Finance. AI is used for fraud detection, credit scoring, algorithmic trading and financial forecasting. In finance, AI algorithms can analyze large amounts of financial data to identify patterns or anomalies that might indicate fraudulent activity. AI algorithms can also help banks and financial institutions make better decisions by providing insight into customer behavior or market trends.
Retail and e-commerce. AI enables personalized recommendations, inventory management and customer service automation. In retail and e-commerce, AI algorithms can analyze customer behavior to provide personalized recommendations or optimize pricing. AI algorithms can also help automate customer service by providing chat functions.
The rise of LLMs
Large language models, a type of AI system based on deep learning algorithms, have been built on massive amounts of data to generate amazingly human-sounding language, as users of ChatGPT and interfaces of other LLMs know.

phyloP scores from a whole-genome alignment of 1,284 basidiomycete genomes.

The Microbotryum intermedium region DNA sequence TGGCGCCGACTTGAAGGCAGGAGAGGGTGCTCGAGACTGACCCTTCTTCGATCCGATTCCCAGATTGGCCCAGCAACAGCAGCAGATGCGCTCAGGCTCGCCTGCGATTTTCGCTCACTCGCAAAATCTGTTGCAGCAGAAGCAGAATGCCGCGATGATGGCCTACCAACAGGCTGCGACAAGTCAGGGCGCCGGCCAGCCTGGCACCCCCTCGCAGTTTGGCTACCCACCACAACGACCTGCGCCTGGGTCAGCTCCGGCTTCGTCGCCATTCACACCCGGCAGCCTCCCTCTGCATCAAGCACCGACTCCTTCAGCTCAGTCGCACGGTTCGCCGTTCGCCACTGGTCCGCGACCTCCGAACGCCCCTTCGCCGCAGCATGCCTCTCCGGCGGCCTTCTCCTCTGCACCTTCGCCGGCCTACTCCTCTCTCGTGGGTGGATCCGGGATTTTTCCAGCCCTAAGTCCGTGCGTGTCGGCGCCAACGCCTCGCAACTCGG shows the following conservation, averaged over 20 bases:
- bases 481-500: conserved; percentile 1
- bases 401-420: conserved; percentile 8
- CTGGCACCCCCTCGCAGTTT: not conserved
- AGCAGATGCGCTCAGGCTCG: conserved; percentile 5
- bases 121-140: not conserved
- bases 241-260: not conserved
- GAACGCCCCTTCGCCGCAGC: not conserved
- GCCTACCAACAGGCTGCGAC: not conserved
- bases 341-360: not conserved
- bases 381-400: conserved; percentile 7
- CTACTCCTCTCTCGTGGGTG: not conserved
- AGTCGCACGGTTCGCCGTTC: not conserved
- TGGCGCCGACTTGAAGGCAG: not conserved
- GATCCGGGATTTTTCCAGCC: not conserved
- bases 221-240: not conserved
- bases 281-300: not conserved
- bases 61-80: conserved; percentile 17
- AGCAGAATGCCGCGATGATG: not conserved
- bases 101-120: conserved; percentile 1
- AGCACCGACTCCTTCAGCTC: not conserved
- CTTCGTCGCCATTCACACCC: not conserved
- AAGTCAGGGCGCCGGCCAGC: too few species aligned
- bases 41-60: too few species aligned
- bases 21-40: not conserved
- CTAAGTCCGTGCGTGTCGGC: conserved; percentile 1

As of this article, LLMs have mainly been built on general platforms by the big tech companies. But customization is happening -- for example, BloombergGPT just created its own finance LLM.
We forecast that LLMs will quickly become industry specific and even hyper-localized to highly specific audiences. Let's say a company is targeting a group of senior citizens. Or maybe you wanted to communicate in a different era? The LLMs would be able to speak their language in the exact tone and terminology they are accustomed to. It's hard for humans to do this.
The need for responsible AI
It's important to understand the full scope and potential of AI algorithms. These algorithms enable machines to learn, analyze data and make decisions based on that knowledge. They are widely used across all industries and have the potential to revolutionize various aspects of our lives. However, as we integrate AI into more aspects of our lives, it is crucial to consider the ethical implications and challenges to ensure responsible AI adoption.